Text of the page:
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Huntington Disease Dementia

  • Author: Idan Sharon, MD; Chief Editor: David Bienenfeld, MD  more...
Updated: Apr 18, 2014


Key features

Huntington disease (HD) is a genetic, autosomal dominant, neurodegenerative disorder characterized clinically by disorders of movement, progressive dementia, and psychiatric and/or behavioral disturbance. In 1872, George Huntington, MD, presented a disease featuring "hereditary nature, adult onset, chorea, mind impairment," and "with a tendency to insanity and suicide." Although Huntington was not the first to describe this "dancing mania," his account was so comprehensive that he received international recognition. In the following 128 years, HD has inspired thousands of research papers in which elucidation of this unrelenting neurodegenerative disorder has been attempted.

Case study

The progressive nature of the disorder, the variation in symptoms, and the complexity of diagnosis and treatment is well portrayed in a case study published by Lipe and Bird. They reviewed clinical and genetic features in 34 cases of late-onset Huntington disease.[1]

Among the cases reviewed was a 74-year-old male who presented with mild chorea, memory problems, and anxiety at the age of 61 years. Though his family had no known history of HD, a number of family members were believed to have been afflicted by dementia, a staggering gait, emphysema, and Parkinson disease. Genetic testing revealed 43 CAG repeats in the HD gene. His motor and cognitive function deteriorated over several years following diagnosis. Mild depression progressed to severe depression and suicidal thoughts, followed by psychosis including delusions and hallucinations, requiring multiple psychiatric hospitalizations.



Huntington disease (HD) is associated with an excessive sequence of CAG repeats in the 5' end of HTT (alias IT15- interesting transcript number 15), a 350-kD gene located on the short arm of chromosome 4.[2] Healthy individuals may have between 9 and 35 CAG repeats, while patients diagnosed with HD, as well as carriers, have an abnormal expansion accommodating 36 or more CAG repeats.[3] The HTT gene, or HD gene, codes for a protein called huntingtin. This protein is found in neurons throughout the brain; its normal function is unknown. In affected patients, neuronal degeneration initiates in the striatum and progresses to the cerebral cortex, following a pattern that correlates to clinical progression of HD.[2]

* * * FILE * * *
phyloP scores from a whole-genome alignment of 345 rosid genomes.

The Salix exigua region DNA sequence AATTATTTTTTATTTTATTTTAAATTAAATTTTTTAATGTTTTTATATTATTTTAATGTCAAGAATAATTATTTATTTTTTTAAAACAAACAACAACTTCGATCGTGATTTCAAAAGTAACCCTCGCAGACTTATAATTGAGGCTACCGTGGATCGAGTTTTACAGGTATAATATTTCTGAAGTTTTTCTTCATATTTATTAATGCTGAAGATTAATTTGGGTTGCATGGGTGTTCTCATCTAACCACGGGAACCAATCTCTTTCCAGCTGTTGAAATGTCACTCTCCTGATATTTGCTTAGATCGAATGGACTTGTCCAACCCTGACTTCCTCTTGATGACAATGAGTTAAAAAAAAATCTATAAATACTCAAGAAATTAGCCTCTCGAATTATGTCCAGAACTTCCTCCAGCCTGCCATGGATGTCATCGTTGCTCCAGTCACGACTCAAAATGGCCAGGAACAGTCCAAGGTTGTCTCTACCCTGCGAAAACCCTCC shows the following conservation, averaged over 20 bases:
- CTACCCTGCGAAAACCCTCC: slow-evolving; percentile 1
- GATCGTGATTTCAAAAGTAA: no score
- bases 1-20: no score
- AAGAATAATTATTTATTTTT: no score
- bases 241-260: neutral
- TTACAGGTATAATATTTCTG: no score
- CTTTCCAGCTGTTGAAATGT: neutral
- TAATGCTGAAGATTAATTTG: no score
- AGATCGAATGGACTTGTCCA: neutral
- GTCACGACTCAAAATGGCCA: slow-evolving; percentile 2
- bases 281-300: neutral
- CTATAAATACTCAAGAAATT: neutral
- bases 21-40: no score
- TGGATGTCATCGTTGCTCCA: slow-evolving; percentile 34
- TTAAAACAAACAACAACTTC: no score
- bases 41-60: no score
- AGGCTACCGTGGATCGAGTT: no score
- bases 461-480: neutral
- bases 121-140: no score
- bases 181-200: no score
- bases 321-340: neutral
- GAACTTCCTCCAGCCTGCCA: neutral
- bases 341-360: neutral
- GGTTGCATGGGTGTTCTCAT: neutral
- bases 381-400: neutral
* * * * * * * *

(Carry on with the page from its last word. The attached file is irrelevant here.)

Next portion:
Possibly, the abnormal huntingtin protein undergoes proteolysis and is then transported to the nucleus, where it undergoes aggregation. Transport to the nucleus may involve specific protein-to-protein interactions that occur in certain cell types only, possibly explaining the selective neuronal vulnerability present in patients with HD. The genetic mutation is theorized to cause an imbalance between free radical production and removal, resulting in the subsequent neuronal degeneration and neurotransmitter decline.

Great insight has been shed on the HD gene on a molecular level; however, if and how this leads to the clinical symptoms of HD still are not clear. Evidence also indicates the presence of inappropriate neuronal apoptosis in persons with HD. Symptoms result from the selective loss of neurons, mostly in the caudate nucleus and putamen. Vonsattel et al devised a neural pathologic grading system that scaled the microscopic and gross striatum changes. The grades of this scale range from 0 (normal) to 4 (severe neuronal loss; astrocytosis; and atrophy of the globus, pallidus, and caudate putamen).

The role of mitochondrial dysfunction in HD has been under investigation. Quintanilla et al published the results of a study that focused on the contribution of mitochondrial dysfunction and transcriptional dysregulation to the pathogenesis of HD and the possibility of therapeutic intervention. The authors note that impaired energy generally precedes clinical diagnosis of HD, suggesting that the disruption of energy homeostasis is linked to the pathogenesis of HD. Based on their findings, Quintanilla et al suggest the possibility that the effects of mutant HD can be reduced by increasing the availability and activity of PGC-1 α, a co-activator involved in mitochondrial function and glucose, lipid, and energy homeostasis, the function of which seems to be disrupted by mutant HD interactions that interfere with signaling pathways.[2]

Neurochemically, levels of transmitter substances (eg, GABA and its synthetic enzyme glutamic acid decarboxylase) are markedly decreased throughout the basal ganglia. Levels of acetylcholine, substance P, and enkephalins are also reduced. Nuclear magnetic resonance spectroscopy in living persons with HD has shown elevated levels of lactate in the basal ganglia.

HD supposedly can cause psychiatric disorders in 2 ways: (1) by the direct action of the gene on striatal neurons, and (2) by the indirect effect of the disordered family environment on the children, regardless of whether they inherited the HD gene.




United States